AI to affect about one in four jobs globally, IMF says

Women and highly educated workers stand to gain the most from the benefits of the technology as the Fourth Industrial Revolution gathers pace

Emerging and developing markets should prioritise the development of digital infrastructure and digital skills to reap the benefits of AI in the workplace. Getty Images
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Artificial intelligence will affect about 40 per cent of jobs globally, with advanced economies facing greater risks and opportunities from its use, the International Monetary Fund has said.

About half of these jobs may be negatively affected by AI while the rest could benefit from enhanced productivity due to its integration, the fund said in a blog post on Monday, citing its Gen-AI: Artificial Intelligence and the Future of Work report.

The technology could affect about six in 10 jobs in advanced economies, with roughly half of these roles expected to record a positive impact, the study said.

In contrast, 40 per cent of jobs in emerging markets and 26 per cent of roles in poor countries will be exposed to the effects of AI.

While they may experience less immediate AI-related disruptions, they are also less prepared to seize the technology's advantages, which could worsen the digital divide and cross-country income disparity, the fund said.

“In most scenarios, AI will likely worsen overall inequality, a troubling trend that policymakers must proactively address to prevent the technology from further stoking social tensions,” said IMF managing director Kristalina Georgieva.

“It is crucial for countries to establish comprehensive social safety nets and offer retraining programmes for vulnerable workers. In doing so, we can make the AI transition more inclusive, protecting livelihoods and curbing inequality.”

Companies and governments have been investing heavily in the technology, raising some concerns among workers about the future of work and the security of their jobs.

AI is also set to be a major theme at the World Economic Forum's annual meeting this week in the Swiss ski resort of Davos.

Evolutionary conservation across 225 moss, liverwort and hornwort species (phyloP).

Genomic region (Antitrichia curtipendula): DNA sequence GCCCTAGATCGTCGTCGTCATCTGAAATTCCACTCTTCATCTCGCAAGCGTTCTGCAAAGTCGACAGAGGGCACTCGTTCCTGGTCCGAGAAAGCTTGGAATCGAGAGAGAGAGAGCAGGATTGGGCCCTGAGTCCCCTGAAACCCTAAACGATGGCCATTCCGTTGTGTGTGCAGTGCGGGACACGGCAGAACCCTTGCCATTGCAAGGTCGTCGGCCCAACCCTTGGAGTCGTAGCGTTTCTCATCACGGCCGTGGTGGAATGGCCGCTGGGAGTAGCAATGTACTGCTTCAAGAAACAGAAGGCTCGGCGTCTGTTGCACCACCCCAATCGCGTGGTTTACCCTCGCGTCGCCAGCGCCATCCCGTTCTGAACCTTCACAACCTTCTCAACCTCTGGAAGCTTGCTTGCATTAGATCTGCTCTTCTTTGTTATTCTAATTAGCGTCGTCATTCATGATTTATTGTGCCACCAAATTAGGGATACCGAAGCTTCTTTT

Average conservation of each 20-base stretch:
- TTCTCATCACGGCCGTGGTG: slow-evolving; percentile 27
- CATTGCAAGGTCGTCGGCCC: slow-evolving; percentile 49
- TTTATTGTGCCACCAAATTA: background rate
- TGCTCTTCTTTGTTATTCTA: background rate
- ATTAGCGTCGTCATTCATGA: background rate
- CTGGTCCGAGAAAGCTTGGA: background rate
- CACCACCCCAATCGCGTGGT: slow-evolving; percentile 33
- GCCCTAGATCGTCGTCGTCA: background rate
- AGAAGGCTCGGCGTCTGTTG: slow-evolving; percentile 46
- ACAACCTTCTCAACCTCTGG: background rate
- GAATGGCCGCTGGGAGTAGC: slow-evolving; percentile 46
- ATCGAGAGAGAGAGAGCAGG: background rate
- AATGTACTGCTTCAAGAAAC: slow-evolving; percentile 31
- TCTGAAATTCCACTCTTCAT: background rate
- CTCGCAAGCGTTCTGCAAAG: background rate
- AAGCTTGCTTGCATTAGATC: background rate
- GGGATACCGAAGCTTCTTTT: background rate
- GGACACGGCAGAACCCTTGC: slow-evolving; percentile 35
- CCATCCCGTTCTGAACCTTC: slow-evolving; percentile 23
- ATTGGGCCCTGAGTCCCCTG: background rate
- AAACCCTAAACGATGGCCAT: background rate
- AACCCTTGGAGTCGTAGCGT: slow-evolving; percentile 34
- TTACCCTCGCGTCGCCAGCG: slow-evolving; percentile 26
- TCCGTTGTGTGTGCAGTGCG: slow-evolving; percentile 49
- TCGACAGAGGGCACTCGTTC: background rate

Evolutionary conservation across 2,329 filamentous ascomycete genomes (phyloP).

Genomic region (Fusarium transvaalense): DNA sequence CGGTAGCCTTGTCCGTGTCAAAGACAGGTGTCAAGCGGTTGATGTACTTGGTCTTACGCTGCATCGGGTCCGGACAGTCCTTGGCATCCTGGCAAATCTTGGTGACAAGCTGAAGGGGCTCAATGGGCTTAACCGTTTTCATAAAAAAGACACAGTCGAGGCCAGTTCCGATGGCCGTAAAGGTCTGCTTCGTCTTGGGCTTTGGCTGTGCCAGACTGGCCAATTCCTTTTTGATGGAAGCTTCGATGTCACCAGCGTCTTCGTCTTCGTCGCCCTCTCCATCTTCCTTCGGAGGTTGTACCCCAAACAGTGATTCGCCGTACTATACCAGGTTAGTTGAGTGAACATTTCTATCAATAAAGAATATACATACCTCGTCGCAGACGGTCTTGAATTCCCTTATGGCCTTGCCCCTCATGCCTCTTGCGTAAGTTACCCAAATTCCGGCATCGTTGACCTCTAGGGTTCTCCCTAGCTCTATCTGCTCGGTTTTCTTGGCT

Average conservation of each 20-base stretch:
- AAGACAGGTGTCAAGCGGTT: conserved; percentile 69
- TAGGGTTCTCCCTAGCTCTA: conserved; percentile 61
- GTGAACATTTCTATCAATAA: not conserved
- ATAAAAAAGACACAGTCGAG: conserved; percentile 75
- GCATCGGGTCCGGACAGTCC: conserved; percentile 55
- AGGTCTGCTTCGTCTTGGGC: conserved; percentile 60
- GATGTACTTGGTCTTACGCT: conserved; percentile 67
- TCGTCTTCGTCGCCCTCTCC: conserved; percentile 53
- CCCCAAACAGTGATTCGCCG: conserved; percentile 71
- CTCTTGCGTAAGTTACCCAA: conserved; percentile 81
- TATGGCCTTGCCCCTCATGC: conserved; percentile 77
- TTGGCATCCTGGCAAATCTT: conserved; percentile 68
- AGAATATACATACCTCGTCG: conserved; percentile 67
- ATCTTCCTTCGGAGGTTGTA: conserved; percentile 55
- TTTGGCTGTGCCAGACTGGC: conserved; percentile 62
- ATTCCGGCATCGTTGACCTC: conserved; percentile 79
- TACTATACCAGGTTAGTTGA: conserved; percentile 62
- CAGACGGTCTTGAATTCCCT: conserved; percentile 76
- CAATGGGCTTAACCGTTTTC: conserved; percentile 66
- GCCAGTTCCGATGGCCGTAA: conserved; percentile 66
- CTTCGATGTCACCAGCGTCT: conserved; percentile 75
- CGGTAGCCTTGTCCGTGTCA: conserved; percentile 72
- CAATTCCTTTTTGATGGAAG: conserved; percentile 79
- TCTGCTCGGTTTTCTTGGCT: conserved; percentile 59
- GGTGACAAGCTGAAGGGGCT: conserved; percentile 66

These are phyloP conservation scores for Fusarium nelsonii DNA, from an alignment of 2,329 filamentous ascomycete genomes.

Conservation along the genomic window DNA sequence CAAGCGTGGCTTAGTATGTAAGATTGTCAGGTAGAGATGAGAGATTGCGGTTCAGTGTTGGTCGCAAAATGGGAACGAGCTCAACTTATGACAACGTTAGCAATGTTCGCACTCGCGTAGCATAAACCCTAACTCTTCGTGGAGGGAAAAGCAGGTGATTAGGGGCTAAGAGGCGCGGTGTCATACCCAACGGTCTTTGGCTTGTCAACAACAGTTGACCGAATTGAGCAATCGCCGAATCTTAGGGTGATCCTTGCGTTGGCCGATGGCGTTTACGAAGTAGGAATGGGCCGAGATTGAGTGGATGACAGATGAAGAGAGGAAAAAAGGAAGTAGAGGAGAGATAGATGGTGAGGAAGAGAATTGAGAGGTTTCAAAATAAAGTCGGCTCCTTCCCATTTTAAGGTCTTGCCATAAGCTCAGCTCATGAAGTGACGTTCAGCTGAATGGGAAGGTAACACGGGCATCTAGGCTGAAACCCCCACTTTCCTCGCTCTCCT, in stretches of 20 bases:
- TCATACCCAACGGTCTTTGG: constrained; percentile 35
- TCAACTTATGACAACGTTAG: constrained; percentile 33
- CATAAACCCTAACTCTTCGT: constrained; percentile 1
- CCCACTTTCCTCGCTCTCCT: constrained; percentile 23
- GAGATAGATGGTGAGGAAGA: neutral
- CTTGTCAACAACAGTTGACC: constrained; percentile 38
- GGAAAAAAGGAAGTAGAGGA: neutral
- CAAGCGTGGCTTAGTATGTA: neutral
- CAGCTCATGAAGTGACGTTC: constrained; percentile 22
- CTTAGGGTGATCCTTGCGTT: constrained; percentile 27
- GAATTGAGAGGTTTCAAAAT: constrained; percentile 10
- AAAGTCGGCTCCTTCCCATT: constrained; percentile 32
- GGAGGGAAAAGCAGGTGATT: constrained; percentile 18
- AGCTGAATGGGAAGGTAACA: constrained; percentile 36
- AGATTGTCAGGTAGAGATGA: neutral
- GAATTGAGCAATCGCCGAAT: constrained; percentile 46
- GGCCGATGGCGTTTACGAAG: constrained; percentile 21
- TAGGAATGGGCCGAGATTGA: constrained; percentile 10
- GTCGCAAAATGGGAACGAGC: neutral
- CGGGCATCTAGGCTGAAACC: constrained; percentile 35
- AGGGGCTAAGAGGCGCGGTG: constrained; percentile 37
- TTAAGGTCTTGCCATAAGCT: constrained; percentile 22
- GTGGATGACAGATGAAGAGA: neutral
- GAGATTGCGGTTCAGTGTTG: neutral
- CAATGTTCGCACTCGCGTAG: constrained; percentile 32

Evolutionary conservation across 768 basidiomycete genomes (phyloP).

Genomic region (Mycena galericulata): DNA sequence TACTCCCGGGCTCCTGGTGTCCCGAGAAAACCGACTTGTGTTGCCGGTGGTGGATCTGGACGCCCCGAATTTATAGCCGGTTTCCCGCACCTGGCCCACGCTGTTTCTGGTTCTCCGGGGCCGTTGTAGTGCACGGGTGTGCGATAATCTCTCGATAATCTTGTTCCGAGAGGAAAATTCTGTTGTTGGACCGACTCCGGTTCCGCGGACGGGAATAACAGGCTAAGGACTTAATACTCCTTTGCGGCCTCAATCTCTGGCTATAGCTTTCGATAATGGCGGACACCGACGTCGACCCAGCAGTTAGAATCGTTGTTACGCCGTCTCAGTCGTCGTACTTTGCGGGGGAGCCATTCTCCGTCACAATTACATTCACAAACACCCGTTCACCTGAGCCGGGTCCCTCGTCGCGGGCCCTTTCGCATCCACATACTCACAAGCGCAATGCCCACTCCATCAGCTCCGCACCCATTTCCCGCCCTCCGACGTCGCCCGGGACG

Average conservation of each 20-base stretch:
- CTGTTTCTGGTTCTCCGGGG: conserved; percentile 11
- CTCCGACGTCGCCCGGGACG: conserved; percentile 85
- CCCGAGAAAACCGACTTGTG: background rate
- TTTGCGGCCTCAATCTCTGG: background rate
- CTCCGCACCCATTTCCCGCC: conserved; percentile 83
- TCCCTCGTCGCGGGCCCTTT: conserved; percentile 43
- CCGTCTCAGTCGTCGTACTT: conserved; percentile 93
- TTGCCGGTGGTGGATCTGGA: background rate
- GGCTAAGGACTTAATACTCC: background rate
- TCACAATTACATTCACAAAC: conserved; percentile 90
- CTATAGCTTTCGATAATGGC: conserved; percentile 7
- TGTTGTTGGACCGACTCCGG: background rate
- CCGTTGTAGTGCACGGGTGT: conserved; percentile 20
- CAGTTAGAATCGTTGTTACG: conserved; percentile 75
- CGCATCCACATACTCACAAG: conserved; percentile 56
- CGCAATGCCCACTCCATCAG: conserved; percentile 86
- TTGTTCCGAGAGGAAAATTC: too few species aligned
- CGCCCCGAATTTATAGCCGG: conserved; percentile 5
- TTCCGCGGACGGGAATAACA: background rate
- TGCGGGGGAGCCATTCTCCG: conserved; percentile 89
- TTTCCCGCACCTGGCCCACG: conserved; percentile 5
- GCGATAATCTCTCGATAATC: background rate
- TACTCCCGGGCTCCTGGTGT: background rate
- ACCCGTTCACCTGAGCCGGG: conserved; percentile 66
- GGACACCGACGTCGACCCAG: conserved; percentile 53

There will be a focus on how AI can help the world tackle challenges such as poverty, net-zero emissions and mental health issues, according to analysts.

AI could also affect income and wealth inequality within countries, the IMF blog post said.

The extent of income inequality will mainly depend on how much the technology complements high earners, the IMF said.

AI can help less experienced employees enhance their productivity more quickly, while younger workers may find it easier to exploit opportunities and older workers may struggle to adapt, it said.

Women and college graduates are more exposed but also better poised to reap the benefits of AI, the analysis showed.

If AI significantly complements higher-income workers, it may lead to a disproportionate increase in their pay.

Moreover, gains in productivity from companies that adopt AI could boost capital returns, which may also favour high earners, it said.

“Both of these phenomena could exacerbate inequality,” Ms Georgieva said.

The “remarkable speed” at which companies are integrating AI into their businesses means policymakers need to act quickly for an inclusive technological transition that curbs inequalities, the IMF said.

The fund developed an AI Preparedness Index that measures the readiness of 125 countries in areas such as digital infrastructure, human capital and labour-market policies, innovation and economic integration, regulation and ethics.

Wealthier economies, including advanced and some emerging market economies, are better equipped for AI adoption than poor countries, although there is considerable variation, the findings show.

Singapore, the US and Denmark posted the highest scores on the index, based on their strong results in the categories tracked.

“Advanced economies should prioritise AI innovation and integration while developing robust regulatory frameworks. This approach will cultivate a safe and responsible AI environment, helping maintain public trust,” Ms Georgieva said.

“For emerging market and developing economies, the priority should be laying a strong foundation through investments in digital infrastructure and a digitally competent workforce.”

Updated: January 15, 2024, 9:37 AM